The device 12 has an internal bus 20 and three RISC processors 22, 24, 26 which are all coupled to the internal bus 20. The inlet processor 22 is coupled to a small inlet buffer 28 which lies between the UTOPIA inlet 14 and the internal bus 20. The outlet processor 24 is coupled to a small outlet buffer 30 which lies between the internal bus 20 and the UTOPIA outlet 16. Each of the processors is programmable via a host interface 32 which may also be used to collect statistics about traffic through the device 12. A DMA interface 34 is provided for coupling the device 12 to an external RAM 36. As will be described in more detail below, the RAM 36 includes a shared RAM portion 36 a which stores data and queues of pointers and a management RAM portion 36 b which is used to manage the shared RAM.
The flow of data through the device 12 is substantially as follows. The data enters UTOPIA inlet 14 and into the small buffer 28. The inlet processor 22 routes the cells or packets to the appropriate queues in the RAM 36 via the bus 20 and the DMA interface 34. The rate processor 26 dequeues the cells or packets from the RAM 36 and places them on the shared bus (or switch fabric) 18. Data from other devices 12 in the ATM switch are taken off the shared bus 18 by the rate processor and forwarded via the internal bus 20 to the small outlet buffer 30 where they are dequeued by the outlet processor 24 to the UTOPIA outlet 16.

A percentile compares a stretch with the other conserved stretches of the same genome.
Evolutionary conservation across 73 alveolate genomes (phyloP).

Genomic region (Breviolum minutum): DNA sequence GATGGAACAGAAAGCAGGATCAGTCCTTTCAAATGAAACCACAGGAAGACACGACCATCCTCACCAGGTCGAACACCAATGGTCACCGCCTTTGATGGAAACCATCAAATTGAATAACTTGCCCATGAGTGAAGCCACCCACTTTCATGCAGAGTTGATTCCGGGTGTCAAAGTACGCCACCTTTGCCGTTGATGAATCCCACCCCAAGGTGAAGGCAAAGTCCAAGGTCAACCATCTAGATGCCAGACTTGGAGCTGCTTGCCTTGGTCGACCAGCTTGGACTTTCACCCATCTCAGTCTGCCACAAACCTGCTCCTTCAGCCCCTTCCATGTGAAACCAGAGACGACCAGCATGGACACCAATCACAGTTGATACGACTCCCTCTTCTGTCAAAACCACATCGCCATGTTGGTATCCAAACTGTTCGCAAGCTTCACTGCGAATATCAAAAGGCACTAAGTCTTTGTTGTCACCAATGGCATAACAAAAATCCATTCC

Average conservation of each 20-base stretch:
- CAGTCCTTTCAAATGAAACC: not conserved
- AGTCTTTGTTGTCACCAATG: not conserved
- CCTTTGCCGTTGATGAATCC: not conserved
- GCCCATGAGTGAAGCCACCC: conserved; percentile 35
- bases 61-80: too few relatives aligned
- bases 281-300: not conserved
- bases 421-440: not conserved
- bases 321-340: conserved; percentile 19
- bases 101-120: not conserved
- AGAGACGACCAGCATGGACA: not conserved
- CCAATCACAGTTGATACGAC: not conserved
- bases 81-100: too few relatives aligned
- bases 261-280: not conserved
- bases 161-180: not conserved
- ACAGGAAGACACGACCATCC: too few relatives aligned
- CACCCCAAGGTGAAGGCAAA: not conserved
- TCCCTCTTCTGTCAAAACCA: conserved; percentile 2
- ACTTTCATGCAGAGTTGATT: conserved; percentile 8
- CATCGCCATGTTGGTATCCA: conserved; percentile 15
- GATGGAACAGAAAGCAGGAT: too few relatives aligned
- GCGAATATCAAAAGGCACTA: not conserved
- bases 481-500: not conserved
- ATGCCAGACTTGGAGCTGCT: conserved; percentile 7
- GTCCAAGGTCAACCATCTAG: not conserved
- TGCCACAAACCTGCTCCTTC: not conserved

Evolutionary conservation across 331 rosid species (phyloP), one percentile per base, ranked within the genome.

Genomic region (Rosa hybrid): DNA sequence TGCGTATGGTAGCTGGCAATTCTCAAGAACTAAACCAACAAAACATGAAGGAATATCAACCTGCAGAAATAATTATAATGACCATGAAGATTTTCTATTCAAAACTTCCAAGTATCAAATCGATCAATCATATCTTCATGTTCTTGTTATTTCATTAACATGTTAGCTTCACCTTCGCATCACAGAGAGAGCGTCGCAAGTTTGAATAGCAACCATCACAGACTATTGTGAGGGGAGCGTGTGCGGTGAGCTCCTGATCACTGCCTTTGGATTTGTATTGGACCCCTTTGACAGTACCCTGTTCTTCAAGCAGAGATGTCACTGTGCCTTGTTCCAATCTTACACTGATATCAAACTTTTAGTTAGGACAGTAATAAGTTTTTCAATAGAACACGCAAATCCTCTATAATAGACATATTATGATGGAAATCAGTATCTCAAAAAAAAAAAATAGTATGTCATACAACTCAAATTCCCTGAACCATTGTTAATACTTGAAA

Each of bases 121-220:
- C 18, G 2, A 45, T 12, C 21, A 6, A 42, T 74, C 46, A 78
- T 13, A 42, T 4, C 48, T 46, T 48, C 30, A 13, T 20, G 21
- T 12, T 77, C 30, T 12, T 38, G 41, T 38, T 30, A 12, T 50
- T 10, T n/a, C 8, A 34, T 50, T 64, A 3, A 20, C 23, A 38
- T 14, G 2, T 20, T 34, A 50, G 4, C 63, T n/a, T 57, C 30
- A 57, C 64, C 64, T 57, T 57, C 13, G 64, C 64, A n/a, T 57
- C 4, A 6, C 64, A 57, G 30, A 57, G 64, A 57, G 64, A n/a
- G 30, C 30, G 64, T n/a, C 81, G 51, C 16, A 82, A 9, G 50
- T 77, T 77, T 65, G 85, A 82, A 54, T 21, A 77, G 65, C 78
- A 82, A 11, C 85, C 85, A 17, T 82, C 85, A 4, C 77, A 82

Referring now to FIG. 2, the present invention is broadly illustrated with reference to a list of elements, each data element having the same “m” number of words and a one word counter. As explained in more detail below, the counter indicates the number of destinations which should receive the data (e.g., for multicasting purposes). According to the invention, each of the words in a data element is stored in a contiguous space in shared RAM 36 a so that the entire data element may be accessed via a single address. At least one pointer is provided for each data element (multiple pointers if the data element is to be multicast), and the pointers are stored as a plurality of link lists in another location of shared RAM. As explained in more detail below, the pointers are stored in contiguous blocks of RAM with a linking pointer to the next contiguous block of pointers relating to the same queue. A single link list of pointers to various elements is referred to by the trademark QUEUE LINK FIFO or the abbreviation QLF, as the linked list of pointers effectively establishes a queue (FIFO) of elements. As shown in FIG. 2, the number of pointers in a QLF establishes the number of data elements in a queue. However, as will be discussed in more detail below, pointers of different link lists can point to the same data element; i.e., a single data element may be in multiple queues. For example, as seen in FIG. 2, three different QLFs for generating three different queues are provided, and several of the elements in the element list are pointed to by more than one QLF; i.e., several elements are in more than one queue. As seen in FIG. 2, each QLF is indexed in management RAM 36 b by a table entry which points to the QLF. According to a preferred embodiment, the table entry pointer to each QLF includes an indication of whether the QLF is “active”, a tail pointer which points to the last pointer in the QLF, a cell count which indicates the total number of pointers in the QLF and thus the total number of data elements in the queue, a queue limit which indicates the maximum number of cells permitted in the queue, and a head pointer which points to the first pointer in the QLF.